In Greece last July our camera witnessed the tangible forms of solidarity elicited by the extreme austerity imposed by the unrelenting finance ministers in Brussels. ‘Solidarity For All’ is the name of an association of more than 350 solidarity groups across the country helping to feed people, provide health care, and other kinds of services they can no longer afford and whose public provision has been severely cut by austerity measures. But this is not just a stopgap. In Mandra, on the outskirts of Athens, where we filmed a food distribution centre, a local organiser explained that they’ve developed relations with local producers that cut out the middleman, and this was the kernel of a different way of organising society. Something similar is true of the widespread networks of local solidarity groups across Spain, each concerned with particular issues like protection from eviction or running food banks, but activists are never far away from the idea of alternative forms of social organisation, according to different values where money no longer determines what ‘value’ means, and people escape the atomisation and social isolation, with its dire psychological effects, that capitalism in crisis imposes to an ever more intense degree.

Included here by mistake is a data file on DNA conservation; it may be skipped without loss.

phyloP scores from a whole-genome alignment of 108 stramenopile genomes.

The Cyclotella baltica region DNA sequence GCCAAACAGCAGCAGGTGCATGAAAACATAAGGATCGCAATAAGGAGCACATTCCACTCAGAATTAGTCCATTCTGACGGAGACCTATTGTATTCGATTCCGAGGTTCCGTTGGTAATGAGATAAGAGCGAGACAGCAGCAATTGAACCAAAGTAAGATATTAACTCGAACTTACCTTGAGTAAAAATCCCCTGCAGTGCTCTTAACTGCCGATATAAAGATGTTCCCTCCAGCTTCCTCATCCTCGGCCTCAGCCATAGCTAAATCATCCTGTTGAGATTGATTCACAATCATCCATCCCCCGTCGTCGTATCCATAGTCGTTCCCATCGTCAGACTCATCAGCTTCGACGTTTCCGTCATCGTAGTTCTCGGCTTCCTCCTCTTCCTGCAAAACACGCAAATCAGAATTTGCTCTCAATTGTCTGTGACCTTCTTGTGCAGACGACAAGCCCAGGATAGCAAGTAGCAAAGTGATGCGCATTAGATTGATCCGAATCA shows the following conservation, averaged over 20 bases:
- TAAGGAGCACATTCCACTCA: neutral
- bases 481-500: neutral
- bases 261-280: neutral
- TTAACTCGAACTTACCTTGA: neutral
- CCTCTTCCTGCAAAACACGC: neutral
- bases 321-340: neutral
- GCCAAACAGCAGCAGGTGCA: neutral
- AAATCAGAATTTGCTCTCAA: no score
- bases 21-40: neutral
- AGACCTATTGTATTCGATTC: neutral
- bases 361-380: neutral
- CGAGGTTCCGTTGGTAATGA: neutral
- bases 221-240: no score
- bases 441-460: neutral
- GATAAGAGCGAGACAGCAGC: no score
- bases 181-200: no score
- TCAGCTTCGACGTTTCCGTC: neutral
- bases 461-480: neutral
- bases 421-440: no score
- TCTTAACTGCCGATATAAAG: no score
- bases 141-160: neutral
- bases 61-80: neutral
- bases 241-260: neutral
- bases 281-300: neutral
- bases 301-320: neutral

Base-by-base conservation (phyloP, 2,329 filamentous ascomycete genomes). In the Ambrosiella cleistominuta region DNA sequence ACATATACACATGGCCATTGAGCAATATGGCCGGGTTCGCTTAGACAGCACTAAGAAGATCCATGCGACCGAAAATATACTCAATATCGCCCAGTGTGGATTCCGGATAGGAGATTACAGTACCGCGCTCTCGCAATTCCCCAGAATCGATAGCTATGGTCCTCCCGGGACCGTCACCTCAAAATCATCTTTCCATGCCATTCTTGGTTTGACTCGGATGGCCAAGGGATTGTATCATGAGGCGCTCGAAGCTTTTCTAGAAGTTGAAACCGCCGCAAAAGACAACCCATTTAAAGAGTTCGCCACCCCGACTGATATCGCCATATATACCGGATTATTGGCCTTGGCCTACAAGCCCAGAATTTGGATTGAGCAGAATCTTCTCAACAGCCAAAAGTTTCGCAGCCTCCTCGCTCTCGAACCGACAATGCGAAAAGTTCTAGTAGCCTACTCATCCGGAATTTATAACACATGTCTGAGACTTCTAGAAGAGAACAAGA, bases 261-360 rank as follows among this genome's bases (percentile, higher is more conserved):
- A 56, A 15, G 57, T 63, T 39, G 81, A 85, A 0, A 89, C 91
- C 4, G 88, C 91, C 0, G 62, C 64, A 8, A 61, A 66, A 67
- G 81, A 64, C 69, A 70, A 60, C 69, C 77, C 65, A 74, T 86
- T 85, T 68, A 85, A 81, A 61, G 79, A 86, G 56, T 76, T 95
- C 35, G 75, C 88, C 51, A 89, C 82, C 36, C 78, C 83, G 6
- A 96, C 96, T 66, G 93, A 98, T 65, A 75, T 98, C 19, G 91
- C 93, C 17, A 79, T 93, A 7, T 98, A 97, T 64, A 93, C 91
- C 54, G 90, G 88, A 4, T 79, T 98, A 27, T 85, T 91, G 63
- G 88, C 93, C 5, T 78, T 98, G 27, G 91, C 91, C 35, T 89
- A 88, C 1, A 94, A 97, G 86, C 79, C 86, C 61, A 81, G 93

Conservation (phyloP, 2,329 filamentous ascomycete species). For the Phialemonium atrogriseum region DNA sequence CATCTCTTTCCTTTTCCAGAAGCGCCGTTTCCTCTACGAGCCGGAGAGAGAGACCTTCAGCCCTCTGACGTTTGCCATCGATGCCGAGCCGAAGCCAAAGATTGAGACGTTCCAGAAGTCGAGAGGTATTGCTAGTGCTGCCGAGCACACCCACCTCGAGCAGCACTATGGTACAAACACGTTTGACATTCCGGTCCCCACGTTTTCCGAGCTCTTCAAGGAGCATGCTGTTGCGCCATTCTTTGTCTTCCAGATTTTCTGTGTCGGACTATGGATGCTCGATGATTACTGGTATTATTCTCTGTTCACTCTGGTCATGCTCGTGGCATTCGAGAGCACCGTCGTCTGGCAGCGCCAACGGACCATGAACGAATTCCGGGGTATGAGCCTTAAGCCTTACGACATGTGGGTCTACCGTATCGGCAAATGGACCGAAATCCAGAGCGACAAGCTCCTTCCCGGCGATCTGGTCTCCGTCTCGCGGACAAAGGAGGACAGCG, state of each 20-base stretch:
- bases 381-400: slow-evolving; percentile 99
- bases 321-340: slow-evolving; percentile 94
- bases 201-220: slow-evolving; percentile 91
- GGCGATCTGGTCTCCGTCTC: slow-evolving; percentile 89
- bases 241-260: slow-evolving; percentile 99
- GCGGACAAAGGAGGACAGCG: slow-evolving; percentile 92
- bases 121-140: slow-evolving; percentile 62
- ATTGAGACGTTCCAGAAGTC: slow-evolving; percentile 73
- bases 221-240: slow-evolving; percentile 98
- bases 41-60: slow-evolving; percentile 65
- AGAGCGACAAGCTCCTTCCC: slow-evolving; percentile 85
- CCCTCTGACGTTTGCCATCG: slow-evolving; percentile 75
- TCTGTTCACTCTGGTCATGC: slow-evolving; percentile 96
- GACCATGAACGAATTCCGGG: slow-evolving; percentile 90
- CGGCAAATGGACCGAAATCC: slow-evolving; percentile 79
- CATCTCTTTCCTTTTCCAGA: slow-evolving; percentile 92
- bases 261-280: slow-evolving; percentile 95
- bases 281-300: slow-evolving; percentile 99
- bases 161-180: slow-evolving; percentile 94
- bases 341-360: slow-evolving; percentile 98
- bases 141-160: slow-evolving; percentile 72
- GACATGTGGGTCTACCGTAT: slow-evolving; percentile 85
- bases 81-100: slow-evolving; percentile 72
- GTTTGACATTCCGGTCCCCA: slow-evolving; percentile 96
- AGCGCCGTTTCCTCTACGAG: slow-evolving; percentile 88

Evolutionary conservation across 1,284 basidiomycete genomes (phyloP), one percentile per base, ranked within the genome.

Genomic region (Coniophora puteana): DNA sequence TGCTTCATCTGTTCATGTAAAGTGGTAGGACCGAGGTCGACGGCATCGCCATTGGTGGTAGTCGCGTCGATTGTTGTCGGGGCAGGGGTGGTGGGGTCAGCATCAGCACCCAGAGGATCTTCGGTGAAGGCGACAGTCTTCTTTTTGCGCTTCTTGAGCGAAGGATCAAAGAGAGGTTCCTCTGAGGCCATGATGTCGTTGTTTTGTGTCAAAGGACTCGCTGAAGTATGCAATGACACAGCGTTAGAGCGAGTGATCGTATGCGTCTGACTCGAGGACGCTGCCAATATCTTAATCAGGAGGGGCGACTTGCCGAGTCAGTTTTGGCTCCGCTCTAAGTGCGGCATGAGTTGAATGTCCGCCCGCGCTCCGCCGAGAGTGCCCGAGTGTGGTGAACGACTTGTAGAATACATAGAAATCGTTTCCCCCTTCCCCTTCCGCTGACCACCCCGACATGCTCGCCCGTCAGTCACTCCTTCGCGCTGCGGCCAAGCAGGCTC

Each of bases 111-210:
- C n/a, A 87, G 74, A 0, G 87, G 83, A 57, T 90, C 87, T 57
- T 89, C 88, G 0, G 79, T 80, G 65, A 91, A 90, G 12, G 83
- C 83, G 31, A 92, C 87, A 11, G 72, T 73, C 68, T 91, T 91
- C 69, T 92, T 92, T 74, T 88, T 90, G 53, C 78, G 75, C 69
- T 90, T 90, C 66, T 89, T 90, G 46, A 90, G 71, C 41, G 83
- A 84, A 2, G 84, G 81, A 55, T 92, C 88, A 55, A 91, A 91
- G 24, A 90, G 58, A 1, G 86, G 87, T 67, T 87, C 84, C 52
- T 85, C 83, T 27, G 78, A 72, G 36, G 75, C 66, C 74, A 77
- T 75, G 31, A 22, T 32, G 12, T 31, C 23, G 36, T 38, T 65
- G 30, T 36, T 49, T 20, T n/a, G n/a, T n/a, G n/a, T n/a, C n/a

One of the reasons for the Eurogroup’s intransigence was the fear that what started in Greece might spread elsewhere in Europe. Syriza seemed to offer the hope that it was possible to overcome the fractured state of the left to create a irresistible new political force. The result of the Referendum last July, when over 61% of voters said No to the bailout conditions, seemed to confirm it. If the effort immediately collapsed when Alexis Tsipras lost his nerve and capitulated to Europe (a moment we documented in Greece, Europe, Undemocracy), then the latest developments in Portugal (Portugal gets new leftwing PM after election winner only lasted 11 days) suggest this dream has not been killed off, even if it implies compromises. In Spain–where I went to film at the beginning of November–there are elections coming up on December 20, but here the left is still fractured, and electoral politics are complicated by the emergence of a populist right wing party, Ciudadanos, in response to the sudden rise of Podemos on the left, who also face a challenge from other left groupings like Izquierda Unida. The primary political issue, however, during my fortnight in Barcelona and Madrid, was Cataluña’s bid for independence, with its unresolvable political and economic conundrums, rather different from the issues in the Scottish case. The issue plays into the hands of the constitutionalist majority, and no-one I spoke to thought that the left could win the elections.